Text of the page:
Miles Davis’s Kind of Blue at Sixty

Miles Davis’s album Kind of Blue turns sixty years old this month. Believed to be the best-selling jazz album ever, it’s a landmark in the history of jazz. In fact, it represented just one phase in the career of an artist who constantly sought new musical territory and who, along the way, sometimes produced works of astonishing beauty.

Davis was a troubled man—violent, angry, and drug addicted. Yet none of these qualities could be detected in his early work, particularly the famous albums released in the decade before Kind of Blue. Known as the Prestige albums for the record company that sold them, they featured the first of what became Davis’s two legendary quintets. Members included Red Garland on piano and a little-known saxophonist named John Coltrane, who had not yet developed the radical non-melodic style that would make him world famous.

Eager to get out of his contract with Prestige, Davis held two marathon recording sessions in 1956 to produce four entire albums—Cookin’, Relaxin’, Workin’, and Steamin’—considered classics today. Their raw quality—including banter between Davis and the recording engineers and even one startling missed note by Coltrane in “If I Were a Bell”—highlights the music’s lively and spontaneous quality. It’s been said that jazz is the music of nonchalance, and that certainly describes such breezy and upbeat tunes as “I Could Write a Book” and “Blues by Five.” Such cheerfulness would disappear from Davis’s later work—during the period in the late 1960s when he came to be called “The Prince of Darkness.” But in the years that climaxed with Kind of Blue, he was focusing on the melodic and laid-back qualities that music historians later saw as a transition between the “bebop” and “cool” styles of jazz.

The most effective songs on these albums were the slow, romantic ballads, such as “When I Fall in Love” on Steamin’—probably the most beautiful thing Davis ever recorded. It perfectly captures a sense of subdued yearning—an atmosphere of midnight intimacies as ephemeral and striking as moonlight on an empty Manhattan street—which became forever associated with Davis’s art. Even after he stopped playing them in the 1970s, these love songs would prove among his most popular—and the sweet, melancholy style in which they were played among his most lasting musical achievements.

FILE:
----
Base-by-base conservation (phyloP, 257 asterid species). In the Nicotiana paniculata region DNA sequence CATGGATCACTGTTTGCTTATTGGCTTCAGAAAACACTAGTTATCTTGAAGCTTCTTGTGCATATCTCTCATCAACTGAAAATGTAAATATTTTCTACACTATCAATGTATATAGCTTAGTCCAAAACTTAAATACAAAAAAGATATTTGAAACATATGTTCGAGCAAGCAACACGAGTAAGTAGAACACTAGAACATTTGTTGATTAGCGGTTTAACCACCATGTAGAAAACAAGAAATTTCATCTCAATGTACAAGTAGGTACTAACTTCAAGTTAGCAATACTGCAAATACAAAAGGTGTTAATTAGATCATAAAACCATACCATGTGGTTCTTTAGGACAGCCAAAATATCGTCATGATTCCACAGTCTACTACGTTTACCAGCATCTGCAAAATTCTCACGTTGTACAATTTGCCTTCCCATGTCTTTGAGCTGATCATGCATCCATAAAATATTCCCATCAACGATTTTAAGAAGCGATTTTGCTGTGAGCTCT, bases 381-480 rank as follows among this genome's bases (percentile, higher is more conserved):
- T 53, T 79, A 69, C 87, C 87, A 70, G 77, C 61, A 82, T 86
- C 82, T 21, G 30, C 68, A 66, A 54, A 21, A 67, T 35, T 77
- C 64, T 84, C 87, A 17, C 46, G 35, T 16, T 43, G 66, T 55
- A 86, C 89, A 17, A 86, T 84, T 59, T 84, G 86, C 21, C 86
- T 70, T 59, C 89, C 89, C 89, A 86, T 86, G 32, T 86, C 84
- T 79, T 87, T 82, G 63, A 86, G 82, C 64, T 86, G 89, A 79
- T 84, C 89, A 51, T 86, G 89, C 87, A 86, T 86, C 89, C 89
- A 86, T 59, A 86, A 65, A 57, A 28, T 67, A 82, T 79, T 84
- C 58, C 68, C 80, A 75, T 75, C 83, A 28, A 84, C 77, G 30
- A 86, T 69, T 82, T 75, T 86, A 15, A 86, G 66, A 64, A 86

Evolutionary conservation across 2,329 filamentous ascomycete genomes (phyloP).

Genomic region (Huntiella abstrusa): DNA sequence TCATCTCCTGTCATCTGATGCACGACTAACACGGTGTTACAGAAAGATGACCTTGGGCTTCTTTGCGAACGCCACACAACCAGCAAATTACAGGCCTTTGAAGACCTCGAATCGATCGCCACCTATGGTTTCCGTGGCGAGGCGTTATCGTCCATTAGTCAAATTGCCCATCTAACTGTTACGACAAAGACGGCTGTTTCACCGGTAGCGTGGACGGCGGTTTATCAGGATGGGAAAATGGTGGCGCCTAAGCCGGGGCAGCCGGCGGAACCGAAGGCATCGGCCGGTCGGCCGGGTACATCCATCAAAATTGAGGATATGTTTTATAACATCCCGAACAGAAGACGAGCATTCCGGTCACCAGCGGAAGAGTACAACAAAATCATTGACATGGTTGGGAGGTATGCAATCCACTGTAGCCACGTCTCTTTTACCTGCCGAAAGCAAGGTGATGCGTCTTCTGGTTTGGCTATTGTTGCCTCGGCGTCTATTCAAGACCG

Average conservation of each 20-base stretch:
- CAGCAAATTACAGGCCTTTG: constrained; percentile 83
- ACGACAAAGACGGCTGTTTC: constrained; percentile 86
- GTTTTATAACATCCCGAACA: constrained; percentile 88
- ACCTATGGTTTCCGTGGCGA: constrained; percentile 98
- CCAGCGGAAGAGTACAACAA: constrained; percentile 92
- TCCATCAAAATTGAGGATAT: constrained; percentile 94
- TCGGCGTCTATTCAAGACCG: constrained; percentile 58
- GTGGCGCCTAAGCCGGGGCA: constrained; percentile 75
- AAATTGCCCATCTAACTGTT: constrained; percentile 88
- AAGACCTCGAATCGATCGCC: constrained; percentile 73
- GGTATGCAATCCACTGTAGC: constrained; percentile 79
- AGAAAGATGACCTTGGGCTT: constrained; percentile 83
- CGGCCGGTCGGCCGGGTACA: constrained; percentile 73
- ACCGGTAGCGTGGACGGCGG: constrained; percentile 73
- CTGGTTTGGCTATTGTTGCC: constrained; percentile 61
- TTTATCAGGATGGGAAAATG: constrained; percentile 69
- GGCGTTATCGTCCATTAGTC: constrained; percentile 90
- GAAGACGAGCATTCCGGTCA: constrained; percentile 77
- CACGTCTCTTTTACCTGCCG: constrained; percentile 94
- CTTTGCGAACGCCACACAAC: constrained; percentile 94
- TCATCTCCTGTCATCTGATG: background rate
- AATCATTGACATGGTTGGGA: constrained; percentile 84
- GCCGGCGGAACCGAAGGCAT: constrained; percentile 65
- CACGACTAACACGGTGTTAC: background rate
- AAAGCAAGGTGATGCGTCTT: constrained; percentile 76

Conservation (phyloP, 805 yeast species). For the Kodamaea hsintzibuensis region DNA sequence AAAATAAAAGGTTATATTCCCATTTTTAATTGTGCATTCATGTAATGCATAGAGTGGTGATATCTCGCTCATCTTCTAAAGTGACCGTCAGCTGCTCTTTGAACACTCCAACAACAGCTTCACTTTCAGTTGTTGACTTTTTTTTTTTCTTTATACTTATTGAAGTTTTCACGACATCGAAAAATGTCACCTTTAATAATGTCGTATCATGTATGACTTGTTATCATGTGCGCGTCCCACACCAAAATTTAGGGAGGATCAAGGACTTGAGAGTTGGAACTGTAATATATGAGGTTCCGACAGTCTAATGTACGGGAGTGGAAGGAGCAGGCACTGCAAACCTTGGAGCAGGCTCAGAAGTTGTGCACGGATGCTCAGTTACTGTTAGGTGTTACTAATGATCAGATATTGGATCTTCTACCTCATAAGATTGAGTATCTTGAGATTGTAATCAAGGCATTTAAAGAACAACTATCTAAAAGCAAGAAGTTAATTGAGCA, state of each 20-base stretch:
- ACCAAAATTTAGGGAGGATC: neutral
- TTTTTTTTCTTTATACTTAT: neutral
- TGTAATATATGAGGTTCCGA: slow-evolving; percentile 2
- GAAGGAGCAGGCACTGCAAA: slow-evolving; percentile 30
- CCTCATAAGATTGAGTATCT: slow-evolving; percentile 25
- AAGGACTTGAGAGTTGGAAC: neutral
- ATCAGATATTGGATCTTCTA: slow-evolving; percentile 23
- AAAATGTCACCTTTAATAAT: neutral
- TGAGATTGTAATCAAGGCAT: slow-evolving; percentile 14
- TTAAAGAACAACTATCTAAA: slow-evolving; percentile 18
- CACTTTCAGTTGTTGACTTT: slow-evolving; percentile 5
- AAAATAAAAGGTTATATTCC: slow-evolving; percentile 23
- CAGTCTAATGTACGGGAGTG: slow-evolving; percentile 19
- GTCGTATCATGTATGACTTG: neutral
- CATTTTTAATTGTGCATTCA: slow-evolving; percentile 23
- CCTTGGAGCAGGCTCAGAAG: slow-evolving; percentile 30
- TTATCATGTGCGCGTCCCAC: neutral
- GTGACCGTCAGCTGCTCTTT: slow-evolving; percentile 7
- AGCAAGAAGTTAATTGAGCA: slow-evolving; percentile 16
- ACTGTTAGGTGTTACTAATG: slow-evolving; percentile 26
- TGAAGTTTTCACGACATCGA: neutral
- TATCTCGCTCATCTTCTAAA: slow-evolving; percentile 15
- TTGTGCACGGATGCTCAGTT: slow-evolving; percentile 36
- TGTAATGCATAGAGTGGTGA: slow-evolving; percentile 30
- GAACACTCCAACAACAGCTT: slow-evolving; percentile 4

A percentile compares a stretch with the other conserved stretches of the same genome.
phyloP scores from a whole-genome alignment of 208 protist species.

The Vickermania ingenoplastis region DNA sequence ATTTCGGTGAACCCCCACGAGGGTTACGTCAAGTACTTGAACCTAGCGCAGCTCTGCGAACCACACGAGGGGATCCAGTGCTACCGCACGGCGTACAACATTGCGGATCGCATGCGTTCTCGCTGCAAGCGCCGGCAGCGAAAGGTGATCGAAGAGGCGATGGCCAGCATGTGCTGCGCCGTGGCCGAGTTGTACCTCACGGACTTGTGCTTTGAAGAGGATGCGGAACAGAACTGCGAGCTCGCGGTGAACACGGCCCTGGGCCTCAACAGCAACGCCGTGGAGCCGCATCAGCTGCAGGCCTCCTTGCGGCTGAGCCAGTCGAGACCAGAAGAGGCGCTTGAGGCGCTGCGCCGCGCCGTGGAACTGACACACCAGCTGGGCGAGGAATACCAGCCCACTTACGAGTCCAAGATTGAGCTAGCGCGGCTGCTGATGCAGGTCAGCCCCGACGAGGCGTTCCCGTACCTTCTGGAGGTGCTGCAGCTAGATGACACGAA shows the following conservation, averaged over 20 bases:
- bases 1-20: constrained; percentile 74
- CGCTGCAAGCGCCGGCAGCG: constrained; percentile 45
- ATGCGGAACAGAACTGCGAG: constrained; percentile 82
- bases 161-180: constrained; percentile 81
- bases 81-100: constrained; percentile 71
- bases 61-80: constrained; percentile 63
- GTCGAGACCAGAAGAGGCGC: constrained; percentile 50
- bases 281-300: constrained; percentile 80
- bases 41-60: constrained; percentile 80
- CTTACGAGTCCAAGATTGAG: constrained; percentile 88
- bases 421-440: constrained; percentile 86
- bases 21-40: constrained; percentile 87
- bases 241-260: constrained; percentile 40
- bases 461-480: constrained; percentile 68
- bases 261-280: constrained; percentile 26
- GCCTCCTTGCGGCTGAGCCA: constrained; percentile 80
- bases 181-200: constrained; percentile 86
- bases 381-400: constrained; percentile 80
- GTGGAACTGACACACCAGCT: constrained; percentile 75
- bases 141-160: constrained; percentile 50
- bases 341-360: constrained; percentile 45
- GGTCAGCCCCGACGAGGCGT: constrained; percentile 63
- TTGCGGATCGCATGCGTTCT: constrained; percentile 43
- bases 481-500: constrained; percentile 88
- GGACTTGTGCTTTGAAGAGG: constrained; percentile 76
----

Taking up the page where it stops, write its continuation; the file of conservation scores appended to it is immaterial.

Davis, however, was constantly changing his music. After leaving Prestige, he signed with Columbia Records and began recording a series of albums with large orchestras, including Porgy and Bess, Milestones, and Sketches of Spain. These records traded the intimacy of the first quintet for a bolder, more upscale sound, and their classical influences gave Davis credibility with upper-class audiences. But the music lacked the individualism of the jazz Davis played both before and after—even as they introduced a level of sophistication that he would exploit on Kind of Blue.

To record that album, he brought in new personnel, including pianist Bill Evans, and Julian “Cannonball” Adderley on alto saxophone to supplement Coltrane on tenor sax. And he took a new direction in the music’s structure as well.

Kind of Blue would be composed in a style known as “modal” jazz, which in some ways was the opposite of the bebop style of the Prestige albums. Bebop had been innovative in its day, but Davis saw that it was based on musical structures that limited what soloists could do while improvising. If a soloist played certain notes, or failed to end phrases at specific times, the result would sound wrong. Seeking ways around these confines, Davis, like the Romantics who had rebelled against classicism a century and a half earlier, sought a new kind of music that would liberate soloists. Modal jazz used sparse chords in the background and put more emphasis on melody, which made the solos more important and resulted in music with a freer, more individualistic quality. It managed to be more abstract without becoming alienating or unmusical, and it was adaptable to melancholy (as in “Flamenco Sketches”), casualness (as in “Freddie Freeloader”), or suspense (in “All Blues”).

The album, which Davis began recording on March 2, 1959, has a smooth refinement like the finest gems, despite the fact that the band held no rehearsals—Davis thought they destroyed spontaneity—and was released without edits of any kind. Kind of Blue was an experiment six decades ago. But whereas many things that were cutting-edge then have become clichés today, it remains as fresh as it was when new.

Davis went on to form a second quintet and to change his style repeatedly in the years that followed. Along the way, he produced some finely honed masterpieces and some duds—but nothing that rivaled the creativity and beauty of his greatest jazz masterpiece.

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